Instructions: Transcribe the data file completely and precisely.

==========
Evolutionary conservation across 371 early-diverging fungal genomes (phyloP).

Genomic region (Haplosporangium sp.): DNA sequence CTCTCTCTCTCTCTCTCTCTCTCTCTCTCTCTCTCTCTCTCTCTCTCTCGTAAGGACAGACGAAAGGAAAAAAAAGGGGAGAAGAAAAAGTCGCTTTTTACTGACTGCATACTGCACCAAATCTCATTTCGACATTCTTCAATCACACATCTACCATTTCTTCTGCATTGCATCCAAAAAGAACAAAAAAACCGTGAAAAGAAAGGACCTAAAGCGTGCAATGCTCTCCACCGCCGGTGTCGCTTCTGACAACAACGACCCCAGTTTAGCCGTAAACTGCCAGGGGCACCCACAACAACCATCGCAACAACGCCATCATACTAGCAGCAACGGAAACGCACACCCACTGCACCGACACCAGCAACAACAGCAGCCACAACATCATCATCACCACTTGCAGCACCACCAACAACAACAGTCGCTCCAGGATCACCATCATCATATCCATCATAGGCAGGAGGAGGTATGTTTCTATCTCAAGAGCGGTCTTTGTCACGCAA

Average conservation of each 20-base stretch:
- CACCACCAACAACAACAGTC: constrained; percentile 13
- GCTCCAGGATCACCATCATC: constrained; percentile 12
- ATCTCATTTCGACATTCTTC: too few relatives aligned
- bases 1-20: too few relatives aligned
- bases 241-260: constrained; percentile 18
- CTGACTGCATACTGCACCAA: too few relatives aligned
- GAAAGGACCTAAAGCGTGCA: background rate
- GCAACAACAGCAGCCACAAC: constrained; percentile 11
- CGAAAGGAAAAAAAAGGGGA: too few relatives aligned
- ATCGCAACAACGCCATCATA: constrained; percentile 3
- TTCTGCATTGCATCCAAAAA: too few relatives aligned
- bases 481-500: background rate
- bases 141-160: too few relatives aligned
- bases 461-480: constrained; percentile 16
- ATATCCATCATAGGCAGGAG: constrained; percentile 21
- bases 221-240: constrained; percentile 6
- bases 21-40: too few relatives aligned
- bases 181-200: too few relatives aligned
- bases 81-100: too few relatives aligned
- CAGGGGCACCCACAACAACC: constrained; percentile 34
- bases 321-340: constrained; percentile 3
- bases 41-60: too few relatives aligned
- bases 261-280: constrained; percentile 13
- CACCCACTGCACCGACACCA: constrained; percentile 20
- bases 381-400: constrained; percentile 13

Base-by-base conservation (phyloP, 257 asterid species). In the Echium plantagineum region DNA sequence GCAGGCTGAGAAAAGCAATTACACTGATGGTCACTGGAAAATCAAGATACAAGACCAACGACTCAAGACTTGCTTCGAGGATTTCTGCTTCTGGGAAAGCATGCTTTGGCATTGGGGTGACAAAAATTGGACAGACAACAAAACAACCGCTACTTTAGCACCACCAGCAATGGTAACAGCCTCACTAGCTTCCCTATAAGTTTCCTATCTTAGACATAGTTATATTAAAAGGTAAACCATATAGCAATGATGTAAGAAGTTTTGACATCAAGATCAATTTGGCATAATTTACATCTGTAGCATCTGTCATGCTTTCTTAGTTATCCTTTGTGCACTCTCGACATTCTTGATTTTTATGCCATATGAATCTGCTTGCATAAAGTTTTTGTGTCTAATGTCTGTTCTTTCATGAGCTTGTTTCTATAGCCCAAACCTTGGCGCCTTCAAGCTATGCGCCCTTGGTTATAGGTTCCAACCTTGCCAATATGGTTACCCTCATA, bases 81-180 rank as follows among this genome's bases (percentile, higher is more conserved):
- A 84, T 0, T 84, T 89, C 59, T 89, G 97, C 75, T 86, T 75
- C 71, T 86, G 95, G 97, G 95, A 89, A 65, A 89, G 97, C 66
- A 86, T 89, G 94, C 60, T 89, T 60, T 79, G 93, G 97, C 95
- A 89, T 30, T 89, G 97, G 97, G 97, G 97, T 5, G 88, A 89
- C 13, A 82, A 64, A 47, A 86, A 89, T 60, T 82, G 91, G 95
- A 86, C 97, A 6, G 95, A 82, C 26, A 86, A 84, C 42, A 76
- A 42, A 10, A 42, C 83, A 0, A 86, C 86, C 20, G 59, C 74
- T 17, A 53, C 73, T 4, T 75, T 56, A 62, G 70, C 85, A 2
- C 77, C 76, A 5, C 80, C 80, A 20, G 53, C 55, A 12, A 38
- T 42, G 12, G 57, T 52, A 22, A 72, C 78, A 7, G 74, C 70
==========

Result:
Evolutionary conservation across 371 early-diverging fungal genomes (phyloP).

Genomic region (Haplosporangium sp.): DNA sequence CTCTCTCTCTCTCTCTCTCTCTCTCTCTCTCTCTCTCTCTCTCTCTCTCGTAAGGACAGACGAAAGGAAAAAAAAGGGGAGAAGAAAAAGTCGCTTTTTACTGACTGCATACTGCACCAAATCTCATTTCGACATTCTTCAATCACACATCTACCATTTCTTCTGCATTGCATCCAAAAAGAACAAAAAAACCGTGAAAAGAAAGGACCTAAAGCGTGCAATGCTCTCCACCGCCGGTGTCGCTTCTGACAACAACGACCCCAGTTTAGCCGTAAACTGCCAGGGGCACCCACAACAACCATCGCAACAACGCCATCATACTAGCAGCAACGGAAACGCACACCCACTGCACCGACACCAGCAACAACAGCAGCCACAACATCATCATCACCACTTGCAGCACCACCAACAACAACAGTCGCTCCAGGATCACCATCATCATATCCATCATAGGCAGGAGGAGGTATGTTTCTATCTCAAGAGCGGTCTTTGTCACGCAA

Average conservation of each 20-base stretch:
- CACCACCAACAACAACAGTC: constrained; percentile 13
- GCTCCAGGATCACCATCATC: constrained; percentile 12
- ATCTCATTTCGACATTCTTC: too few relatives aligned
- bases 1-20: too few relatives aligned
- bases 241-260: constrained; percentile 18
- CTGACTGCATACTGCACCAA: too few relatives aligned
- GAAAGGACCTAAAGCGTGCA: background rate
- GCAACAACAGCAGCCACAAC: constrained; percentile 11
- CGAAAGGAAAAAAAAGGGGA: too few relatives aligned
- ATCGCAACAACGCCATCATA: constrained; percentile 3
- TTCTGCATTGCATCCAAAAA: too few relatives aligned
- bases 481-500: background rate
- bases 141-160: too few relatives aligned
- bases 461-480: constrained; percentile 16
- ATATCCATCATAGGCAGGAG: constrained; percentile 21
- bases 221-240: constrained; percentile 6
- bases 21-40: too few relatives aligned
- bases 181-200: too few relatives aligned
- bases 81-100: too few relatives aligned
- CAGGGGCACCCACAACAACC: constrained; percentile 34
- bases 321-340: constrained; percentile 3
- bases 41-60: too few relatives aligned
- bases 261-280: constrained; percentile 13
- CACCCACTGCACCGACACCA: constrained; percentile 20
- bases 381-400: constrained; percentile 13

Base-by-base conservation (phyloP, 257 asterid species). In the Echium plantagineum region DNA sequence GCAGGCTGAGAAAAGCAATTACACTGATGGTCACTGGAAAATCAAGATACAAGACCAACGACTCAAGACTTGCTTCGAGGATTTCTGCTTCTGGGAAAGCATGCTTTGGCATTGGGGTGACAAAAATTGGACAGACAACAAAACAACCGCTACTTTAGCACCACCAGCAATGGTAACAGCCTCACTAGCTTCCCTATAAGTTTCCTATCTTAGACATAGTTATATTAAAAGGTAAACCATATAGCAATGATGTAAGAAGTTTTGACATCAAGATCAATTTGGCATAATTTACATCTGTAGCATCTGTCATGCTTTCTTAGTTATCCTTTGTGCACTCTCGACATTCTTGATTTTTATGCCATATGAATCTGCTTGCATAAAGTTTTTGTGTCTAATGTCTGTTCTTTCATGAGCTTGTTTCTATAGCCCAAACCTTGGCGCCTTCAAGCTATGCGCCCTTGGTTATAGGTTCCAACCTTGCCAATATGGTTACCCTCATA, bases 81-180 rank as follows among this genome's bases (percentile, higher is more conserved):
- A 84, T 0, T 84, T 89, C 59, T 89, G 97, C 75, T 86, T 75
- C 71, T 86, G 95, G 97, G 95, A 89, A 65, A 89, G 97, C 66
- A 86, T 89, G 94, C 60, T 89, T 60, T 79, G 93, G 97, C 95
- A 89, T 30, T 89, G 97, G 97, G 97, G 97, T 5, G 88, A 89
- C 13, A 82, A 64, A 47, A 86, A 89, T 60, T 82, G 91, G 95
- A 86, C 97, A 6, G 95, A 82, C 26, A 86, A 84, C 42, A 76
- A 42, A 10, A 42, C 83, A 0, A 86, C 86, C 20, G 59, C 74
- T 17, A 53, C 73, T 4, T 75, T 56, A 62, G 70, C 85, A 2
- C 77, C 76, A 5, C 80, C 80, A 20, G 53, C 55, A 12, A 38
- T 42, G 12, G 57, T 52, A 22, A 72, C 78, A 7, G 74, C 70